Vioxx, a painkiller once commonly used for joint pain and arthritis, quickly became one of Merck’s best-selling drugs after its debut in 1999. The drug was touted as an effective analgesic for arthritis, with fewer gastrointestinal side effects than traditional nonsteroidal anti-inflammatory drugs (NSAIDS).
But in 2004, the company removed the drug from the market amid concerns about cardiovascular risks, specifically heart attacks and strokes.
The drug’s label had warned of other serious side effects, such as gastrointestinal bleeds, allergic reaction, and kidney and liver problems. It listed the most common side effects of Vioxx as respiratory infections, diarrhea, nausea and headache.
Cardiovascular Risks: Heart Attack and Stroke
Merck’s decision to pull Vioxx (rofecoxib) from pharmacy shelves was based on data from a clinical trial called APPROVe (Adenomatous Polyp Prevention on Vioxx). This study compared the drug to a placebo to determine if a 25-mg dose of Vioxx could prevent the recurrence of colon polyps.
But the trial was halted when it was discovered that the drug led to an increased risk for heart attacks and strokes. Results suggested the drug may have doubled the risk of a stroke or heart attack in patients.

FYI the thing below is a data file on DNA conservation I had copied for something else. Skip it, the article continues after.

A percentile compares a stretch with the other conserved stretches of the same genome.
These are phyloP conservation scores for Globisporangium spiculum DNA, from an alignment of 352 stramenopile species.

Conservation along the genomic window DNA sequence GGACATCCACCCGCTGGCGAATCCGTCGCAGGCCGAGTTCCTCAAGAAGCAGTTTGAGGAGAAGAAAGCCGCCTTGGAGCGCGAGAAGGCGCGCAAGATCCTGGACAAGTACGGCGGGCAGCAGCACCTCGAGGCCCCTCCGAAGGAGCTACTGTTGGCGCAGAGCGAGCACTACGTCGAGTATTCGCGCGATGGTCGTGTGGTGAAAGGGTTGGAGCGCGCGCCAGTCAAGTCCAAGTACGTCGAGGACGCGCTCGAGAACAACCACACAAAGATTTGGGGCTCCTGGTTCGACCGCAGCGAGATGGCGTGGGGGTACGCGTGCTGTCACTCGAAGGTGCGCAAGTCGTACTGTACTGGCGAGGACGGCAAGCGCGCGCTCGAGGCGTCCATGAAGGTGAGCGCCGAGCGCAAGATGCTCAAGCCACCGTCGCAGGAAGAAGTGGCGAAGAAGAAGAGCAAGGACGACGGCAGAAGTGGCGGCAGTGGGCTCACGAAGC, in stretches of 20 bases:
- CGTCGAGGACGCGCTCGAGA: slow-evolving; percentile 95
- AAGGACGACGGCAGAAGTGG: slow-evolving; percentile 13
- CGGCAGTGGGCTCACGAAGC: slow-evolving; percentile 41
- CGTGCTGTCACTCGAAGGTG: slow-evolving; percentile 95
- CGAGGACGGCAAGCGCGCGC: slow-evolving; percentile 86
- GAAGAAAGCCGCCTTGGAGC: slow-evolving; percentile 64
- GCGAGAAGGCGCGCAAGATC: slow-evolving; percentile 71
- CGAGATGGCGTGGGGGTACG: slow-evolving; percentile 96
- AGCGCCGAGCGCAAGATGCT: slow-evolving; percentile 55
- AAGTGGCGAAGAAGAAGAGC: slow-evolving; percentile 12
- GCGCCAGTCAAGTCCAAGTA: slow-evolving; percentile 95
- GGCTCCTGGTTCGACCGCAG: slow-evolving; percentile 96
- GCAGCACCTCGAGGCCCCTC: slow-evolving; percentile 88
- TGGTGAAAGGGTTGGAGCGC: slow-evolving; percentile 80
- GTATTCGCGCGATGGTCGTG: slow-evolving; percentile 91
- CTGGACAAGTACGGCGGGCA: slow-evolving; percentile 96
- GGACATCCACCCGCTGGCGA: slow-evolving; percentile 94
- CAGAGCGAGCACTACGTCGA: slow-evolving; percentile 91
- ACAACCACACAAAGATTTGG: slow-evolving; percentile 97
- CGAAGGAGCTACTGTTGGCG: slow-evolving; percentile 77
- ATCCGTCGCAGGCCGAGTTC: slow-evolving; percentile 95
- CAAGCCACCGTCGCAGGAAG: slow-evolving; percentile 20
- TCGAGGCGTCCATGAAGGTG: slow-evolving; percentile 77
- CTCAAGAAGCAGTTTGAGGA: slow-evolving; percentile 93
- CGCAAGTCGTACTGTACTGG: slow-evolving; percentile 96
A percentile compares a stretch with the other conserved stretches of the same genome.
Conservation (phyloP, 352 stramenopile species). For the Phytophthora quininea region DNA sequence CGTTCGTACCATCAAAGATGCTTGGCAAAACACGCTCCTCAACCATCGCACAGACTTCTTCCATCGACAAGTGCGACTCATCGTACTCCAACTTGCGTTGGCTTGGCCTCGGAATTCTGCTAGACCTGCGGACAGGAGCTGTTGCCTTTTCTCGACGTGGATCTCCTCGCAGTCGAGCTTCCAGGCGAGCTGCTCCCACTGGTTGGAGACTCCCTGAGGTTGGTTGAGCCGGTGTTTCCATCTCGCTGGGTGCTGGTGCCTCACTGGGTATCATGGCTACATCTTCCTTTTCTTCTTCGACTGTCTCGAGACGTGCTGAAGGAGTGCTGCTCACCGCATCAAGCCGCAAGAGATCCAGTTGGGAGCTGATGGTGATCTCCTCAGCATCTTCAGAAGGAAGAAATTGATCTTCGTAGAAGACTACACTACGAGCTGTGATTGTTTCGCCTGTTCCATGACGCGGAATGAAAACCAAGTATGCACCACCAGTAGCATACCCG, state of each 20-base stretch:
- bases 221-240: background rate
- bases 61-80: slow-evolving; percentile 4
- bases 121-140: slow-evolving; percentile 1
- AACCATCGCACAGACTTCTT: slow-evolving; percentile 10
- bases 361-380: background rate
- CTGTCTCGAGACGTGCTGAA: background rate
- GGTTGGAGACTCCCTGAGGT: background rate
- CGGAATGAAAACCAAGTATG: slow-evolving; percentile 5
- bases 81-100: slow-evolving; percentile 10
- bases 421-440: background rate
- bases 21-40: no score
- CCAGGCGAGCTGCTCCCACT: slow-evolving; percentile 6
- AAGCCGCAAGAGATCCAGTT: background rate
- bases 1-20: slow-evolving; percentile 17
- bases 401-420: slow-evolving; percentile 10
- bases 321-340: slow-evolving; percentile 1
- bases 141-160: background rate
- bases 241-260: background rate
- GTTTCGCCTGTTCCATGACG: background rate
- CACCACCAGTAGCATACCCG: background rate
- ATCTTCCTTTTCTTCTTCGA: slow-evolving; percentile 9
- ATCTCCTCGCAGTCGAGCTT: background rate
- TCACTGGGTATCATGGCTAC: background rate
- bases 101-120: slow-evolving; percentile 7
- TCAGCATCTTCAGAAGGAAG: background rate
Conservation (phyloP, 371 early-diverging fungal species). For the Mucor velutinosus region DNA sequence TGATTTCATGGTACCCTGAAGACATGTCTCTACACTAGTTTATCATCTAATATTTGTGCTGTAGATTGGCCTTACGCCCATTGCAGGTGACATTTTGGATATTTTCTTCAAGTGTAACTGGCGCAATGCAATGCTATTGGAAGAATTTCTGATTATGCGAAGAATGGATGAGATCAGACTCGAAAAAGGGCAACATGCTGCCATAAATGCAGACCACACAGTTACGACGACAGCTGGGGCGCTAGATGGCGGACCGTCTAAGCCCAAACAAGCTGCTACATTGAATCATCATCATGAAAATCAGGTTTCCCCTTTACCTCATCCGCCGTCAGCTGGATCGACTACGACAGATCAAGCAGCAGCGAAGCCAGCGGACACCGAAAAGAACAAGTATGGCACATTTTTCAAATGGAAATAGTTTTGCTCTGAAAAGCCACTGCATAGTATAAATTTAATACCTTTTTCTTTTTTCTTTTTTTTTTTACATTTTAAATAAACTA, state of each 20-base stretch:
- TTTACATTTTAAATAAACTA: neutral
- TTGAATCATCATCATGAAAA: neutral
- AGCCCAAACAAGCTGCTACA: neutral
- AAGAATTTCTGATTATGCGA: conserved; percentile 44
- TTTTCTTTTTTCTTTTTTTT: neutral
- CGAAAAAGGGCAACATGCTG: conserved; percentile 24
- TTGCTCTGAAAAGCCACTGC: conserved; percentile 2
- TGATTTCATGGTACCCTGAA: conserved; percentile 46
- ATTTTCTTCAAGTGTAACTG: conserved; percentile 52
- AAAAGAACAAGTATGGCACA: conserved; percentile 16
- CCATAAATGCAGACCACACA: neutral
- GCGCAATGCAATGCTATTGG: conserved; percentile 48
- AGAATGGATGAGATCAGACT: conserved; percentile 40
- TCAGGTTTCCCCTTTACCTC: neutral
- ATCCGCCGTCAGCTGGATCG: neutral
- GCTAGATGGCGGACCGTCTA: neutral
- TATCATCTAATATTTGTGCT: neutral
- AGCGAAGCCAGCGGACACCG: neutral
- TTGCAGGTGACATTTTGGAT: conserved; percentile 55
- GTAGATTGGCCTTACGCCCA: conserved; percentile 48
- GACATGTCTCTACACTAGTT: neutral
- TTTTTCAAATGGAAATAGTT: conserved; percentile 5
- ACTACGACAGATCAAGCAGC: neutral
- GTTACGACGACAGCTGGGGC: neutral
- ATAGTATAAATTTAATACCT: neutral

During the trial, 2.4 percent of the 1,287 participants who took rofecoxib suffered a serious cardiac event, including heart attack, angina or sudden death, compared with less than 1 percent of the patients who received a placebo.
A total of 15 patients given rofecoxib had a cerebrovascular event, such as stroke, deadly stroke or transient ischemic attack, while 7 of the participants given a placebo suffered the same reactions.
Some patients who took the drug also developed high blood pressure, fluid build-up known as edema and congestive heart failure, according to a 2005 report in the New England Journal of Medicine.
This increased risk of heart attack was initially determined to be linked to prolonged or chronic use of Vioxx, usually longer than 18 months. However, evidence published in a Canadian journal in 2006 found that approximately 25 percent of patients who suffered a heart attack experienced the cardiac event within two weeks of starting the drug.
Approximately 60,000 Vioxx lawsuits were filed by individuals and family members of people who suffered heart attacks and strokes while taking the drug. Merck settled those cases for close to $5 billion.
“Vioxx was thought by one FDA account to have caused more than 60,000 deaths from myocardial infarction — from heart attacks — and I couldn’t figure out how is it that we as clinicians could be giving patients drugs that were unsafe and not be aware of the carnage we were causing,” Jeanne Lenzer, associate editor at The BMJ told Drugwatch Podcast. “It took a good while for me to learn the answer to that question, but it turns out that it’s quite possible. Doctors only see … maybe they have several thousand patients in their panel that they care for, and if an older man, say taking Vioxx, dies of a heart attack, we just assume, well he was old, and he’s going die of a heart attack.”